But the disagreement has been mostly cordial. Even in January 2016, FBI director James Comey and other national security officials met Tim Cook in San Jose in an effort to mend fences and look for other areas of cooperation.

 

The government on Friday took off its gloves.

 

It accused Apple of “numerous mischaracterizations” of the government’s request and “an incorrect understanding” of the law underlying the Justice Department argument.

 

The government has asked Apple to write and digitally sign software that would make it easier for investigators to guess the passcode for an iPhone 5C used by Syed Farook, one of the shooters in the December attack in San Bernardino, California, that left 14 people dead.

 

Apple said that forcing it to do so would undermine trust in the security of its company’s products. The government, in effect, would be forcing it to hack one of its phones through the automatic update process consumers use monthly.

 

“The same engineers who built strong encryption into the iPhone to protect our users would, ironically, be ordered to weaken those protections and make our users less safe,” Cook wrote.

 

If Apple complies with this order, the company argues, it will set a legal precedent that will allow the government to order “updates” on suspect’s Apple products again and again.

 

The problem, the government counters, is that Apple has complied with similar requests in the past, before it tightened the security of its products. In the past the government, says, it hasn’t made the same public protests.

 

A key government claim is that it is seeking access to one particular device, thereby limiting the danger to Apple’s security features, and would permit the company to retain possession of the specific code it would have to write to unlock the phone. The company maintains that once it does that, it sets a precedent that law enforcement officials would use at every opportunity when it cannot immediately unlock a suspect’s phone.

 

The Justice Department said Apple had cooperated under the law in previous cases and was falsely attempting to make a legal exemption for the iPhone Farook used. It also rejected Cook’s contention that it was being asked to introduce a security flaw onto its devices that would stretch beyond the current case.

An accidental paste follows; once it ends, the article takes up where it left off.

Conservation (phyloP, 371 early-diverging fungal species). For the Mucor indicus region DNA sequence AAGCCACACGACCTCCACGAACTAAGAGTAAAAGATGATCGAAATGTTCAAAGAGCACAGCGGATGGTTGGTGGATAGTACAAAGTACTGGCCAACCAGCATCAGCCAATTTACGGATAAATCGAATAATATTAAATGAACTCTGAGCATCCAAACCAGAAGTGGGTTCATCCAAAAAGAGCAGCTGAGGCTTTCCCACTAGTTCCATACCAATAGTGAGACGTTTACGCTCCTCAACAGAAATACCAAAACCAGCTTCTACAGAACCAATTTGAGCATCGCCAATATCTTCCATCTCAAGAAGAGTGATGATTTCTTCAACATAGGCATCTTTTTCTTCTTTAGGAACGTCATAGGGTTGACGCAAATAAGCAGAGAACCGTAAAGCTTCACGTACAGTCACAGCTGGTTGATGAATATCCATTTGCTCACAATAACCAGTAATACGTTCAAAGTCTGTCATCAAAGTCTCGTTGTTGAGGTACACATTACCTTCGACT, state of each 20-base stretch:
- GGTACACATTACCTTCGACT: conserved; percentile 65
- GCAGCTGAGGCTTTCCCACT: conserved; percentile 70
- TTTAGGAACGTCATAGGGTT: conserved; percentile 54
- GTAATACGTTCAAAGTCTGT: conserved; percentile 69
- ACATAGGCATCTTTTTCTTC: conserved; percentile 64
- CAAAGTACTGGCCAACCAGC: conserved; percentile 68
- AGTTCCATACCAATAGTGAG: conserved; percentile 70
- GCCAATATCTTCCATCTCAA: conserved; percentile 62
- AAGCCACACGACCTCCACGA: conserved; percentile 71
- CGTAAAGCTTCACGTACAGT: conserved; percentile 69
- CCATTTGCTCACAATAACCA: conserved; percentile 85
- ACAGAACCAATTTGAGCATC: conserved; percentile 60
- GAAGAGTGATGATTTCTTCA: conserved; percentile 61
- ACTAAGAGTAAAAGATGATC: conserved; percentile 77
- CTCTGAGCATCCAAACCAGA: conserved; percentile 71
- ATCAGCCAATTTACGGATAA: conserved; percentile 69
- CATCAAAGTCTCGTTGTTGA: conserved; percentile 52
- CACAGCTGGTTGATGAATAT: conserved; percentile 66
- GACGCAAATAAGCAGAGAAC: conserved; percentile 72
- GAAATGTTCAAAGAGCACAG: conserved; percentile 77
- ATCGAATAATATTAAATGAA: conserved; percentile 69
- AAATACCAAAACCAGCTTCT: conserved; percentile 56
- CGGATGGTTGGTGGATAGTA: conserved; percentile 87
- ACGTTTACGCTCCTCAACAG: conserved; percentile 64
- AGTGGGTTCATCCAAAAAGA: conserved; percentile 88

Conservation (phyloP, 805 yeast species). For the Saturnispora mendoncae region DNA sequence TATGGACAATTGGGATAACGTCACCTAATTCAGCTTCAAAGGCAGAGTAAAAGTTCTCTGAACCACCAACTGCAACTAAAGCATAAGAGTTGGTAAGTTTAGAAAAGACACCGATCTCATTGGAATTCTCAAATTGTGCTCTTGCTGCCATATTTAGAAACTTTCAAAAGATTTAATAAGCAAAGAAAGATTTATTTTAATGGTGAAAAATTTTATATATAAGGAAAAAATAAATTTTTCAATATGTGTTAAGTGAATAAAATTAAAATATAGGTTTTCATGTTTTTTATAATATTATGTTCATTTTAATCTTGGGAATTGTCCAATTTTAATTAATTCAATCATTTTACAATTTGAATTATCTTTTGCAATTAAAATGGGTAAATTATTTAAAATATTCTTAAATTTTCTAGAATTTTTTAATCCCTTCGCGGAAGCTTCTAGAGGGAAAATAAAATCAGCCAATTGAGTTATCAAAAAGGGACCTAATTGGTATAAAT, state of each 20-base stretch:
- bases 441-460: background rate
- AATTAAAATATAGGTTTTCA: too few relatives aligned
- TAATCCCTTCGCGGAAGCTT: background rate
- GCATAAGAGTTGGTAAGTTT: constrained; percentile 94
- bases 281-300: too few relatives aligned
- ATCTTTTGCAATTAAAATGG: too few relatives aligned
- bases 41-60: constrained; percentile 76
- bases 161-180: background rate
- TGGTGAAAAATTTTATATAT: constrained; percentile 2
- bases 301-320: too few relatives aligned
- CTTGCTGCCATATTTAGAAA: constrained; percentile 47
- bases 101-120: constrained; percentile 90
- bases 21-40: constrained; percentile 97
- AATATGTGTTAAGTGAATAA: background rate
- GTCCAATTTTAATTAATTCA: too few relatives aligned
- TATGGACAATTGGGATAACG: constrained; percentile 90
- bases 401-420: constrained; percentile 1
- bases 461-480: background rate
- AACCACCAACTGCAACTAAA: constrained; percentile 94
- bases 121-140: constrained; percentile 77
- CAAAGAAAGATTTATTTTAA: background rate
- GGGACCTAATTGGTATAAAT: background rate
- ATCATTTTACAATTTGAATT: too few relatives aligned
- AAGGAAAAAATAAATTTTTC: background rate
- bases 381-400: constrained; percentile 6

Department lawyers made particular note of pre-2014 compliance the company gave, before it introduced a version of its mobile operating system that removed the company from possessing decryption keys for its users. They contend that Apple, as a provider of the secured communications, is inherently responsible for fulfilling warrant requests for third-party data.

 

“Just because Apple has sold the phone to a customer and that customer has created a passcode does not mean that the close software connection ceases to exist; Apple has designed the phone and software updates so that Apple’s continued involvement and connection is required,” the government lawyers contend.

 

The filing comes as the government is waging its own public relations battle over the increasing use of encryption by tech companies. For more than a year Comey has been pushing the Obama administration and Congress to regulate how companies like Apple use encryption that can stymie his agents. Both sides have declined, realizing that the FBI fought and lost a similar battle – the so called Crypto Wars – during the Clinton administration.

 

“At no point has Apple ever said that it does not have the technical ability to comply with the Order, or that the Order asks Apple to undertake an unreasonably challenging development task,” the government’s filing says. “On this point, Apple’s silence speaks volumes.”

 

But the government in its filing seems to acknowledge its legal push is about much more than gaining access to a single phone. Rather, it wants to ensure it can maintain access to any phone.